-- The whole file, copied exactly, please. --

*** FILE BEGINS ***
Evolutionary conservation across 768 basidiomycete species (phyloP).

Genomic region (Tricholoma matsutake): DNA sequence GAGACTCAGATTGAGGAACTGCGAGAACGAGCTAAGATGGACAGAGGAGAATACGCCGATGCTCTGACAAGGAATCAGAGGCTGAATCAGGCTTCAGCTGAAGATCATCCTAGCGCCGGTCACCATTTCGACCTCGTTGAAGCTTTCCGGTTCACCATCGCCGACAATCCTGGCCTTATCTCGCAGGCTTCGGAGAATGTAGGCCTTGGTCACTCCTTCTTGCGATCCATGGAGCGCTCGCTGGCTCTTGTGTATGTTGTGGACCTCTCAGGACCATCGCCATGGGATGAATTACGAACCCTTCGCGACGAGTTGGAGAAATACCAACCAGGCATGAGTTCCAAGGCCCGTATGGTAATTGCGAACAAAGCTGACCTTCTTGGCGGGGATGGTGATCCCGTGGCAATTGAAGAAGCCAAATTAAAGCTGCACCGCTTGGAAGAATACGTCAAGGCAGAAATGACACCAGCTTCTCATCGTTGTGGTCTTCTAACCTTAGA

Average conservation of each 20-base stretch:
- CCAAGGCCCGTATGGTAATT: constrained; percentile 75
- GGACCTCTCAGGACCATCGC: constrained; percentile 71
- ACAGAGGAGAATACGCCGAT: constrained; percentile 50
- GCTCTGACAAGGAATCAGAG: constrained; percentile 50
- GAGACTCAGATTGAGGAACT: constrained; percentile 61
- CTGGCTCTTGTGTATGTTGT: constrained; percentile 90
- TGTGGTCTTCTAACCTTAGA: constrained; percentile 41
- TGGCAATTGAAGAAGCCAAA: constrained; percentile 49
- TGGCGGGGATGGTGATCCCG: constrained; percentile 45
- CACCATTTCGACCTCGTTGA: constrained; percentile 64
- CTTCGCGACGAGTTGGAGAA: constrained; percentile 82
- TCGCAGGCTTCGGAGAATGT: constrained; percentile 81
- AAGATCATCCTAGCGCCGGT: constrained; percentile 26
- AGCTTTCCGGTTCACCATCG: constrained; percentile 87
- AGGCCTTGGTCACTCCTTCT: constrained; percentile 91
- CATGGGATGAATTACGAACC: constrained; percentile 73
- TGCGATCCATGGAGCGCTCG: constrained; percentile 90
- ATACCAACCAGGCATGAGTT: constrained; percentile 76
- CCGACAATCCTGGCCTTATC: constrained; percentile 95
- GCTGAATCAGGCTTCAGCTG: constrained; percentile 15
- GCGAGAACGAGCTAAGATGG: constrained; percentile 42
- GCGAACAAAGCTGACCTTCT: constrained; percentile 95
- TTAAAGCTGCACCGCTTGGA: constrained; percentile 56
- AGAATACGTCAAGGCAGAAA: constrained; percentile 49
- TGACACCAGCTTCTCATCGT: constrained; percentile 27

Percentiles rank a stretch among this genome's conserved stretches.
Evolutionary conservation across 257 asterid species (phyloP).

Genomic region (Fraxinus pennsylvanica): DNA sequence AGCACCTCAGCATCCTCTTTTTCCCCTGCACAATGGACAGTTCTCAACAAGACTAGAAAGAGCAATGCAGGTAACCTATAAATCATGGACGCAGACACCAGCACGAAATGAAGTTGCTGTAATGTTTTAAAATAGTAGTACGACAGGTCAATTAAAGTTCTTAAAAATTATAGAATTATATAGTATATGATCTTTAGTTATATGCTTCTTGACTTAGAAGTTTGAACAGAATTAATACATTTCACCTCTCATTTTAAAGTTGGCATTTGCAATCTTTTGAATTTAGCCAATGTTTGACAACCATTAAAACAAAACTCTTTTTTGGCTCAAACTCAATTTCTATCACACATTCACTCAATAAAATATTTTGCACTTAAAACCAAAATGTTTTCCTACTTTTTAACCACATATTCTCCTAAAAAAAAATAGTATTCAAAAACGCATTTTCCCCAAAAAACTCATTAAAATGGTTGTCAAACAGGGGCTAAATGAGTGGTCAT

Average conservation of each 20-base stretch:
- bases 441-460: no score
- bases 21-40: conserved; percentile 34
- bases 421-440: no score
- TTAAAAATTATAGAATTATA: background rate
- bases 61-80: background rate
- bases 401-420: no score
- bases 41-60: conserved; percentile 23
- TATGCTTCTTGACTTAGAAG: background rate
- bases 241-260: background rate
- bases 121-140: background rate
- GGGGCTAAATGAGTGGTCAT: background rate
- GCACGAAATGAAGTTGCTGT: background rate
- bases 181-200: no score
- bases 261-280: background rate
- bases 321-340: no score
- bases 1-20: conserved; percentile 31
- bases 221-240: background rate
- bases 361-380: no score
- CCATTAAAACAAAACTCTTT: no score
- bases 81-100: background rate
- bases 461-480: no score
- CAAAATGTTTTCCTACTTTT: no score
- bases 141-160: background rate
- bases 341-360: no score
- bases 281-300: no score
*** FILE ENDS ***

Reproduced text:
Evolutionary conservation across 768 basidiomycete species (phyloP).

Genomic region (Tricholoma matsutake): DNA sequence GAGACTCAGATTGAGGAACTGCGAGAACGAGCTAAGATGGACAGAGGAGAATACGCCGATGCTCTGACAAGGAATCAGAGGCTGAATCAGGCTTCAGCTGAAGATCATCCTAGCGCCGGTCACCATTTCGACCTCGTTGAAGCTTTCCGGTTCACCATCGCCGACAATCCTGGCCTTATCTCGCAGGCTTCGGAGAATGTAGGCCTTGGTCACTCCTTCTTGCGATCCATGGAGCGCTCGCTGGCTCTTGTGTATGTTGTGGACCTCTCAGGACCATCGCCATGGGATGAATTACGAACCCTTCGCGACGAGTTGGAGAAATACCAACCAGGCATGAGTTCCAAGGCCCGTATGGTAATTGCGAACAAAGCTGACCTTCTTGGCGGGGATGGTGATCCCGTGGCAATTGAAGAAGCCAAATTAAAGCTGCACCGCTTGGAAGAATACGTCAAGGCAGAAATGACACCAGCTTCTCATCGTTGTGGTCTTCTAACCTTAGA

Average conservation of each 20-base stretch:
- CCAAGGCCCGTATGGTAATT: constrained; percentile 75
- GGACCTCTCAGGACCATCGC: constrained; percentile 71
- ACAGAGGAGAATACGCCGAT: constrained; percentile 50
- GCTCTGACAAGGAATCAGAG: constrained; percentile 50
- GAGACTCAGATTGAGGAACT: constrained; percentile 61
- CTGGCTCTTGTGTATGTTGT: constrained; percentile 90
- TGTGGTCTTCTAACCTTAGA: constrained; percentile 41
- TGGCAATTGAAGAAGCCAAA: constrained; percentile 49
- TGGCGGGGATGGTGATCCCG: constrained; percentile 45
- CACCATTTCGACCTCGTTGA: constrained; percentile 64
- CTTCGCGACGAGTTGGAGAA: constrained; percentile 82
- TCGCAGGCTTCGGAGAATGT: constrained; percentile 81
- AAGATCATCCTAGCGCCGGT: constrained; percentile 26
- AGCTTTCCGGTTCACCATCG: constrained; percentile 87
- AGGCCTTGGTCACTCCTTCT: constrained; percentile 91
- CATGGGATGAATTACGAACC: constrained; percentile 73
- TGCGATCCATGGAGCGCTCG: constrained; percentile 90
- ATACCAACCAGGCATGAGTT: constrained; percentile 76
- CCGACAATCCTGGCCTTATC: constrained; percentile 95
- GCTGAATCAGGCTTCAGCTG: constrained; percentile 15
- GCGAGAACGAGCTAAGATGG: constrained; percentile 42
- GCGAACAAAGCTGACCTTCT: constrained; percentile 95
- TTAAAGCTGCACCGCTTGGA: constrained; percentile 56
- AGAATACGTCAAGGCAGAAA: constrained; percentile 49
- TGACACCAGCTTCTCATCGT: constrained; percentile 27

Percentiles rank a stretch among this genome's conserved stretches.
Evolutionary conservation across 257 asterid species (phyloP).

Genomic region (Fraxinus pennsylvanica): DNA sequence AGCACCTCAGCATCCTCTTTTTCCCCTGCACAATGGACAGTTCTCAACAAGACTAGAAAGAGCAATGCAGGTAACCTATAAATCATGGACGCAGACACCAGCACGAAATGAAGTTGCTGTAATGTTTTAAAATAGTAGTACGACAGGTCAATTAAAGTTCTTAAAAATTATAGAATTATATAGTATATGATCTTTAGTTATATGCTTCTTGACTTAGAAGTTTGAACAGAATTAATACATTTCACCTCTCATTTTAAAGTTGGCATTTGCAATCTTTTGAATTTAGCCAATGTTTGACAACCATTAAAACAAAACTCTTTTTTGGCTCAAACTCAATTTCTATCACACATTCACTCAATAAAATATTTTGCACTTAAAACCAAAATGTTTTCCTACTTTTTAACCACATATTCTCCTAAAAAAAAATAGTATTCAAAAACGCATTTTCCCCAAAAAACTCATTAAAATGGTTGTCAAACAGGGGCTAAATGAGTGGTCAT

Average conservation of each 20-base stretch:
- bases 441-460: no score
- bases 21-40: conserved; percentile 34
- bases 421-440: no score
- TTAAAAATTATAGAATTATA: background rate
- bases 61-80: background rate
- bases 401-420: no score
- bases 41-60: conserved; percentile 23
- TATGCTTCTTGACTTAGAAG: background rate
- bases 241-260: background rate
- bases 121-140: background rate
- GGGGCTAAATGAGTGGTCAT: background rate
- GCACGAAATGAAGTTGCTGT: background rate
- bases 181-200: no score
- bases 261-280: background rate
- bases 321-340: no score
- bases 1-20: conserved; percentile 31
- bases 221-240: background rate
- bases 361-380: no score
- CCATTAAAACAAAACTCTTT: no score
- bases 81-100: background rate
- bases 461-480: no score
- CAAAATGTTTTCCTACTTTT: no score
- bases 141-160: background rate
- bases 341-360: no score
- bases 281-300: no score